Before he hit eighteen, Fred Swaniker had lived in Ghana, Gambia, Botswana and Zimbabwe. What he learned from a childhood across Africa was that while good leaders can’t make much of a difference in societies with strong institutions, in countries with weak structures, leaders could make or break a country. In a passionate talk the entrepreneur and TED Fellow looks at different generations of African leaders and imagines how to develop the leadership of the future.
Now, all these experiences of living in different parts of Africa growing up did two things to me. The first is it made me fall in love with Africa. Everywhere I went, I experienced the wonderful beauty of our continent and saw the resilience and the spirit of our people, and at the time, I realized that I wanted to dedicate the rest of my life to making this continent great. But I also realized that making Africa great would require addressing this issue of leadership. You see, all these countries I lived in, the coups d’état and the corruption I’d seen in Ghana and Gambia and in Zimbabwe, contrasted with the wonderful examples I had seen in Botswana and in South Africa of good leadership. It made me realize that Africa would rise or fall because of the quality of our leaders.
The good news is that the quality of leadership in Africa has been improving. We’ve had three generations of leaders, in my mind. Generation one are those who appeared in the ’50s and ’60s. These are people like Kwame Nkrumah of Ghana and Julius Nyerere of Tanzania. The legacy they left is that they brought independence to Africa. They freed us from colonialism, and let’s give them credit for that. They were followed by generation two. These are people that brought nothing but havoc to Africa. Think warfare, corruption, human rights abuses. This is the stereotype of the typical African leader that we typically think of: Mobutu Sese Seko from Zaire, Sani Abacha from Nigeria. The good news is that most of these leaders have moved on, and they were replaced by generation three. These are people like the late Nelson Mandela and most of the leaders that we see in Africa today, like Paul Kagame and so forth. Now these leaders are by no means perfect, but the one thing they have done is that they have cleaned up much of the mess of generation two. They’ve stopped the fighting, and I call them the stabilizer generation. They’re much more accountable to their people, they’ve improved macroeconomic policies, and we are seeing for the first time Africa’s growing, and in fact it’s the second fastest growing economic region in the world. So these leaders are by no means perfect, but they are by and large the best leaders we’ve seen in the last 50 years.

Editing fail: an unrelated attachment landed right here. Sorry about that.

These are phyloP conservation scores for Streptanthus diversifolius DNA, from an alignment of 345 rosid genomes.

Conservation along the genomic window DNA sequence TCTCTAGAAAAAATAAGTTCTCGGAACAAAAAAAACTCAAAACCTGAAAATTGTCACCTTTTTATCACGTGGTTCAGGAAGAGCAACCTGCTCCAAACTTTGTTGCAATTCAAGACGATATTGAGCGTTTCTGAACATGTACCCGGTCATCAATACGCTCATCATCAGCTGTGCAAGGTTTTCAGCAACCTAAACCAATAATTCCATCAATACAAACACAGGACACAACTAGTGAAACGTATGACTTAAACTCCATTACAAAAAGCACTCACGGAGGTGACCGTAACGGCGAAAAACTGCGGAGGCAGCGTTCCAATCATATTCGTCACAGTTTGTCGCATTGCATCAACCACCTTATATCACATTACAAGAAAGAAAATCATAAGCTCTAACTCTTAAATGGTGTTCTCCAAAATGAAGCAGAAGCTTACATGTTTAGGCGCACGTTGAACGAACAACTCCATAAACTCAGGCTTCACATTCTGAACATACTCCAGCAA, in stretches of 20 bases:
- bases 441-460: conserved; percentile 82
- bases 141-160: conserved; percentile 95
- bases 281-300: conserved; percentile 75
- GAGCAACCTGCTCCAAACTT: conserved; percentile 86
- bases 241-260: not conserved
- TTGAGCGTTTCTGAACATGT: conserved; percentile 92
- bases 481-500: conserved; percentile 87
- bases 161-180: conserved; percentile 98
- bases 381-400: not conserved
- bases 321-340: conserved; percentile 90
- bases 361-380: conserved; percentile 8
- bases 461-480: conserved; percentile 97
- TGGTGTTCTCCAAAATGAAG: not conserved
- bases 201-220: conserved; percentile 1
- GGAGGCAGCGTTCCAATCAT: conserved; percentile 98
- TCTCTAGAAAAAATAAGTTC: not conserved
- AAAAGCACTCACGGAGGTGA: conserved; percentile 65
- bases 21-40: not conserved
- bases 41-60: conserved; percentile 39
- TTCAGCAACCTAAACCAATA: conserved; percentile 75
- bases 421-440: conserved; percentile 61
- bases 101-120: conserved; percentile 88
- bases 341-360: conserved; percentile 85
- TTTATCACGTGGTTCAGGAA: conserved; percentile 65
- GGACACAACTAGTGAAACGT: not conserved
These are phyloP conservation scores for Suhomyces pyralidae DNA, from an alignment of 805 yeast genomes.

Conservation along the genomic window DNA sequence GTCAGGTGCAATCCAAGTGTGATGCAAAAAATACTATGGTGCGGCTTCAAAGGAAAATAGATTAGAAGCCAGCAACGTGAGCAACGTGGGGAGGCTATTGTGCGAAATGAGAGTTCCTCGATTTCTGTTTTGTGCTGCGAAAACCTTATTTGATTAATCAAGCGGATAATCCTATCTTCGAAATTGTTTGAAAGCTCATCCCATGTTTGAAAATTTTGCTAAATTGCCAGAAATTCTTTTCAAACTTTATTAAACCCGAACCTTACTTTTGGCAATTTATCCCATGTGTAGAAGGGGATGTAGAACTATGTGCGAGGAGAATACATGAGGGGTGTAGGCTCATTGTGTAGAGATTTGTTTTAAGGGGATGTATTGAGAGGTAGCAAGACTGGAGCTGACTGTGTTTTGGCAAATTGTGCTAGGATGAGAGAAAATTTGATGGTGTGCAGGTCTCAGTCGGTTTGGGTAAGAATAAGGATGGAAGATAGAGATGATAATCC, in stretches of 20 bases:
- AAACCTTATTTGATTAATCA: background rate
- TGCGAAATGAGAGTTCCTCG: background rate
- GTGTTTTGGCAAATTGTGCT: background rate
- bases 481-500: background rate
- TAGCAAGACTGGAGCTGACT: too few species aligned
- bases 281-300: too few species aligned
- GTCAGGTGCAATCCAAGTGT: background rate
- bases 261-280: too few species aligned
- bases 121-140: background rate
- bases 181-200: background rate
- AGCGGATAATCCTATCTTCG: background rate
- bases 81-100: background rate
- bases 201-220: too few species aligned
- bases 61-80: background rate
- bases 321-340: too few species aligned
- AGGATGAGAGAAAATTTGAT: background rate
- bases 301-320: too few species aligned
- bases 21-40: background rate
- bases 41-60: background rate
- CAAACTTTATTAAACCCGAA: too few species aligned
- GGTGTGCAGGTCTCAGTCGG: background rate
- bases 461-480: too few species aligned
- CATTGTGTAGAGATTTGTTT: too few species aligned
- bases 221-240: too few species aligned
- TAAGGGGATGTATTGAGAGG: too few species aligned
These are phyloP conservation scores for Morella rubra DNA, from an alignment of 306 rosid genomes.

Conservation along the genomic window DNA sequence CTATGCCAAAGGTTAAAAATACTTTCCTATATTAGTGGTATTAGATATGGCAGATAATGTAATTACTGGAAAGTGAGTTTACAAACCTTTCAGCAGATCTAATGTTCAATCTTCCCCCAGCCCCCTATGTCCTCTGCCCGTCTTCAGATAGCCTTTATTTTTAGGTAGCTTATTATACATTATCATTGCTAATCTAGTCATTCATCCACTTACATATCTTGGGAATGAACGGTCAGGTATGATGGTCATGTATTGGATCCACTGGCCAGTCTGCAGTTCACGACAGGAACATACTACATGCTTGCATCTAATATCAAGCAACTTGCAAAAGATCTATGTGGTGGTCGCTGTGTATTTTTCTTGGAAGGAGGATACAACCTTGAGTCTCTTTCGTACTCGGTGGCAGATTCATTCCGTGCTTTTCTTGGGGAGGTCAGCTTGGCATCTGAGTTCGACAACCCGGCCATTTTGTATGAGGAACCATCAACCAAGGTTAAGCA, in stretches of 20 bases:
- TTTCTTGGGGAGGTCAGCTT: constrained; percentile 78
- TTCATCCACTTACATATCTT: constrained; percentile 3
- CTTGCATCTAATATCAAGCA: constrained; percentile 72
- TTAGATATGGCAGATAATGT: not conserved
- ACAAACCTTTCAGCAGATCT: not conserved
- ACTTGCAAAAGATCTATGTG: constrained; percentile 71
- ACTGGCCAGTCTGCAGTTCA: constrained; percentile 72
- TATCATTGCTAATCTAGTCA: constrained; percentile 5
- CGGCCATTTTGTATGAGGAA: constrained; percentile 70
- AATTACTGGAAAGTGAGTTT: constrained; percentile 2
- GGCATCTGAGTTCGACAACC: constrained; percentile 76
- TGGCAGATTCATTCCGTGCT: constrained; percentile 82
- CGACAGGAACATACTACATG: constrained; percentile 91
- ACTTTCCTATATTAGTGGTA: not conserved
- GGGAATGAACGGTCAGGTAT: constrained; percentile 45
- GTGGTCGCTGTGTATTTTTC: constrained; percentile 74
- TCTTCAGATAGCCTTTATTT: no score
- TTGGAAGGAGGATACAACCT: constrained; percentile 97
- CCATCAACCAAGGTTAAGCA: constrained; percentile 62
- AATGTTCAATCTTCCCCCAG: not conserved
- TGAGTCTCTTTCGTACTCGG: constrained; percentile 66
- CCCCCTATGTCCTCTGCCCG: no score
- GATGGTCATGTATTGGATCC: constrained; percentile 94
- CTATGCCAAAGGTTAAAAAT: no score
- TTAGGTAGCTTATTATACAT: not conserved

So where to from here? I believe that the next generation to come after this, generation four, has a unique opportunity to transform the continent. Specifically, they can do two things that previous generations have not done. The first thing they need to do is they need to create prosperity for the continent. Why is prosperity so important? Because none of the previous generations have been able to tackle this issue of poverty. Africa today has the fastest growing population in the world, but also is the poorest. By 2030, Africa will have a larger workforce than China, and by 2050, it will have the largest workforce in the world. One billion people will need jobs in Africa, so if we don’t grow our economies fast enough, we’re sitting on a ticking time bomb, not just for Africa but for the entire world.
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